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Re: Gone With The Wind- What do you think of it?

We saw a digital print at the Egyptian and it looked pretty good. But I've also never been one to really nitpick when it comes to these things - I can happily watch a digital print even if I'd prefer a 35mm or 70mm showing that is less than stellar.
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Old November 1 2012, 12:07 AM   #23
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Re: Gone With The Wind- What do you think of it?

I'm not usually bothered by prints being in less than pristine condition; studios are loaning them out more infrequently, and many that are in circulation have been played to death. This, however, was talked up as a brand new print that had been struck (by the Academy, I think) and I was surprised by the state it was in. If the home video releases are in good shape, though, that suggests this was just a bad job, and not a problem with the negatives.

(Which, despite my feelings for the film, I'd like to see preserved.)
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Old November 1 2012, 03:34 PM   #24
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Re: Gone With The Wind- What do you think of it?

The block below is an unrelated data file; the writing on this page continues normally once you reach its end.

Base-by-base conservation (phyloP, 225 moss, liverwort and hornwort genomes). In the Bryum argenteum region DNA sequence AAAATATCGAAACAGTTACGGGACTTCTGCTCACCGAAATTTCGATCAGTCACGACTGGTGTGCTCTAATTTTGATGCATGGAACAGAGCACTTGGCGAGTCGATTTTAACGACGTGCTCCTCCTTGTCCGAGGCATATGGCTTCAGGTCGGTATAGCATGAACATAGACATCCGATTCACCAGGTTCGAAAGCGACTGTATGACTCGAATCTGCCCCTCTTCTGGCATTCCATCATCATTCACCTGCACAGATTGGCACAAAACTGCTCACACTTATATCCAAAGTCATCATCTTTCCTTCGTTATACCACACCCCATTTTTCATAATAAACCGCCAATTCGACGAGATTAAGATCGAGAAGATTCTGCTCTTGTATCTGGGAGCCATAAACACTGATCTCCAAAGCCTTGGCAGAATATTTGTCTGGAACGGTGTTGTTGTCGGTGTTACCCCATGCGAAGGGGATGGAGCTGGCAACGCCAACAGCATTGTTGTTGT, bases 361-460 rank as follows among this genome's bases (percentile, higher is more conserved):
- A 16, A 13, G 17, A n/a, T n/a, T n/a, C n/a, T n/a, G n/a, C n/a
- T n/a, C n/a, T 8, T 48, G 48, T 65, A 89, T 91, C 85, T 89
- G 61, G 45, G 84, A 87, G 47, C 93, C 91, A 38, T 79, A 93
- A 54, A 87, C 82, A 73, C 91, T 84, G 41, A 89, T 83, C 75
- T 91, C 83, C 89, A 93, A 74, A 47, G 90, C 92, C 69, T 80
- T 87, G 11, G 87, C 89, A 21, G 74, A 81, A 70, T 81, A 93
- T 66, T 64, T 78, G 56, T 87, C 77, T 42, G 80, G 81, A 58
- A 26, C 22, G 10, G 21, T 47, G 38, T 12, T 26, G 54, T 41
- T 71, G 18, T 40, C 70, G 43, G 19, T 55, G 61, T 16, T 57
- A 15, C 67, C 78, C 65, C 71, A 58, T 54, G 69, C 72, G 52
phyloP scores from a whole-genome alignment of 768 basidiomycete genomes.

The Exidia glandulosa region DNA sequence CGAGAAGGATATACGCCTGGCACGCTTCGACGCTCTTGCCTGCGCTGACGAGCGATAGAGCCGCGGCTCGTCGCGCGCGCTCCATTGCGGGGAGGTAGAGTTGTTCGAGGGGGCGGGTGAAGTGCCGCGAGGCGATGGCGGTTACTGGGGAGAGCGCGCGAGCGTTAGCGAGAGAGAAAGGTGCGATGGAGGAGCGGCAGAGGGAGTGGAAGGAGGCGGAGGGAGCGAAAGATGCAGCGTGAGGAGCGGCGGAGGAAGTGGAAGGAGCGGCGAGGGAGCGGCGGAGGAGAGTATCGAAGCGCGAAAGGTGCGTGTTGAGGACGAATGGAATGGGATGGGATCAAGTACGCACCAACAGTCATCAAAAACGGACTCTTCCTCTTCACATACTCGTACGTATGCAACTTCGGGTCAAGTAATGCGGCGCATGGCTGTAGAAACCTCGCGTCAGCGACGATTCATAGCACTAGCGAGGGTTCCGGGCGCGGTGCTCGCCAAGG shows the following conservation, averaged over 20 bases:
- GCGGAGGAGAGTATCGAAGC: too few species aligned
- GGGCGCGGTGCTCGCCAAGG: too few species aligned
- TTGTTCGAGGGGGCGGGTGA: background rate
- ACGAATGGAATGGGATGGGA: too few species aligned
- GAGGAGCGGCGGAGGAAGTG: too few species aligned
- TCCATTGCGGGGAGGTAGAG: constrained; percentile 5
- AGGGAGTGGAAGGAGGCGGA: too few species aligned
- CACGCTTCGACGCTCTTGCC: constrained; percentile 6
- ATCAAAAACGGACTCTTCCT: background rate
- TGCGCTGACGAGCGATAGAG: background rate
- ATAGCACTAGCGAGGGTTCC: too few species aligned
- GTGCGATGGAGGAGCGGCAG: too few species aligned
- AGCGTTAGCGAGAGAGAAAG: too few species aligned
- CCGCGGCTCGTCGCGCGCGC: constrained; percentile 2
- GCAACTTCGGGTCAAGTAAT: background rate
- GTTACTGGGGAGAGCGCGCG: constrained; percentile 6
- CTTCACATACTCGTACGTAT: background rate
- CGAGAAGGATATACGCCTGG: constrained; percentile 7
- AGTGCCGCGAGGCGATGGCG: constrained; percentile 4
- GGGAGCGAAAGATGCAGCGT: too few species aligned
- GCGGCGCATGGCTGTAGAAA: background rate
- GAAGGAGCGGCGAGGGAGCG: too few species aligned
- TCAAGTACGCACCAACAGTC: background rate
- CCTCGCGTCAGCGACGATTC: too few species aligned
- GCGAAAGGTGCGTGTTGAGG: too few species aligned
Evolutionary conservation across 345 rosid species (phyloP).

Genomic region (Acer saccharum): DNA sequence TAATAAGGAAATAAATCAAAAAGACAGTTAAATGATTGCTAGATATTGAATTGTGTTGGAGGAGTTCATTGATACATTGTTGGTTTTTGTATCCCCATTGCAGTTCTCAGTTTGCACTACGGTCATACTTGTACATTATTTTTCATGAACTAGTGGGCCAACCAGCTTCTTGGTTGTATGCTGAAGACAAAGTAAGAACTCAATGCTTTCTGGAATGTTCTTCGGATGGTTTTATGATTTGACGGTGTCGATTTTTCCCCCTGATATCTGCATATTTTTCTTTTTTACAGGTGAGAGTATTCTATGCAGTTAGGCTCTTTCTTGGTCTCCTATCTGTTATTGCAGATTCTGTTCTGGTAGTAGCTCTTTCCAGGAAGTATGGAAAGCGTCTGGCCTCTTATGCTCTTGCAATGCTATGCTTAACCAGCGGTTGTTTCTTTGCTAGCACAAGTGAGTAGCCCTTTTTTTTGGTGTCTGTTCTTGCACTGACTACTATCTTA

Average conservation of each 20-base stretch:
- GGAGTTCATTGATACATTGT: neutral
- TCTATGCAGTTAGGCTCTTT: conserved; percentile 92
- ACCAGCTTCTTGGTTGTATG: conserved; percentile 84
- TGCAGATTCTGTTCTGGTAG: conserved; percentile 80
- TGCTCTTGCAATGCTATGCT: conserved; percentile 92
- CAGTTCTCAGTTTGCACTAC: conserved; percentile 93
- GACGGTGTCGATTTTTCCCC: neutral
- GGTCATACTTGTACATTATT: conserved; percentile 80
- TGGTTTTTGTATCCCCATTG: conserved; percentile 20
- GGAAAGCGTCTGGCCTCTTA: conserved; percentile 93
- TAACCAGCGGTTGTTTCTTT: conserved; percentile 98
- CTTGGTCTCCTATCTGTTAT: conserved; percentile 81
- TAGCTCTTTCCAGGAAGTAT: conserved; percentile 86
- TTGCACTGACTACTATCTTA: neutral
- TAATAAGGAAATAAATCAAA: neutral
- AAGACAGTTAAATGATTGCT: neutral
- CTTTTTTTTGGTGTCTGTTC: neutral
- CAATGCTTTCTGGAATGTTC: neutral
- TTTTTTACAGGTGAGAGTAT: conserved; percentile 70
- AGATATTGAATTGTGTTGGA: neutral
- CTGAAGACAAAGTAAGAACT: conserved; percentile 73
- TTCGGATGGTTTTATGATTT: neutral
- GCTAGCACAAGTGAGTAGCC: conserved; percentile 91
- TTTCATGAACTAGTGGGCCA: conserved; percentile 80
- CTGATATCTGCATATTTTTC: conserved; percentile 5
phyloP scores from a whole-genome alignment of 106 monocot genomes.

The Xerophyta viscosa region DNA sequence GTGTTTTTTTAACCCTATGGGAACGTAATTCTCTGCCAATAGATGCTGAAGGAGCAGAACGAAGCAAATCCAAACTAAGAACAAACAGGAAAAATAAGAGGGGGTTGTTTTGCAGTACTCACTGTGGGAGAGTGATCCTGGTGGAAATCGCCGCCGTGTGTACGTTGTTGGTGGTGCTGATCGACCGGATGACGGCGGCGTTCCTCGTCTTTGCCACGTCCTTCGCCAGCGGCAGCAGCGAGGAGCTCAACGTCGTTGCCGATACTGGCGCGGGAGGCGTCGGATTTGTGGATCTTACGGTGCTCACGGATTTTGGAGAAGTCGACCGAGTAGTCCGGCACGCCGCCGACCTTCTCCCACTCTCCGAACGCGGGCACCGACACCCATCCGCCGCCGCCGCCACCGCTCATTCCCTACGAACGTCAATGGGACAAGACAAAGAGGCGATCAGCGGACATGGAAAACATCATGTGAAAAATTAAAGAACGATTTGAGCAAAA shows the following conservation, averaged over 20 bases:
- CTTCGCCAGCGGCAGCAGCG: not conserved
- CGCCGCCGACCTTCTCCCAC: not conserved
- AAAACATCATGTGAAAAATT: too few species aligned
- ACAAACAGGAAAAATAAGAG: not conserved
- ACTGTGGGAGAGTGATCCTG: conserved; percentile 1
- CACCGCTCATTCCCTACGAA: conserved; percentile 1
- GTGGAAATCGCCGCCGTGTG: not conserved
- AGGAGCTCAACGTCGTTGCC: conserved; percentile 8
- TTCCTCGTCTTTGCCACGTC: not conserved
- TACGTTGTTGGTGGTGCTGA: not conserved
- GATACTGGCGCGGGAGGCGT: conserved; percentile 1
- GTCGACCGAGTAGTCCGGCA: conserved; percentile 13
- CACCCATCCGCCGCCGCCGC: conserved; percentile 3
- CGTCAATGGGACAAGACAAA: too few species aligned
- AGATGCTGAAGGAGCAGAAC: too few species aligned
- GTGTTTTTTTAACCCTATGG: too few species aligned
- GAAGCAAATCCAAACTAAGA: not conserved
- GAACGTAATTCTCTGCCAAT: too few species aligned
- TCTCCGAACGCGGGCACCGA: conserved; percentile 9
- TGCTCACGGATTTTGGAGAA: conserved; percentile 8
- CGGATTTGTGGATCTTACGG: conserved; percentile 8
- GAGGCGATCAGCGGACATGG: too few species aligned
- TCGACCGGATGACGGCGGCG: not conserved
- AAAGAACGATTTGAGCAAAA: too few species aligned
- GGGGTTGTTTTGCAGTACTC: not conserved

Harvey wrote: View Post
Conscious Circuits wrote: View Post
While it's true that the characters view the Old South as something to long for, I really don't think that that's the point of the movie (I've not read the book, which I understand is considerably more complicated).
It's been about a year since I saw the film (theatrically, where there is no escape via the pause button), but what I remember suggests otherwise. The scene with the Union soldier is indicative of the movie's attitudes, no?
Well, it's a long movie, and there are many, many episodes and instances within it. I don't believe that there is a single scene which summarizes the whole film. There are many nuances, and I believe that one needs to keep in mind that the characters generally all view things from a certain, Southern, perspective.

One example of what I mean comes pretty early in the film, when the gentlemen are discussing the coming war in the study at Twelve Oaks. Most of the gentlemen are for the war, and only Rhett Butler voices anything like opposition. This is an example of the flaw of foolish pride leading the South to disaster. If the movie has a position on the war, then I believe it is most probably Rhett's, and therefore the film is ultimately anti-war. That is to say, the film's position is that the South made a grave error.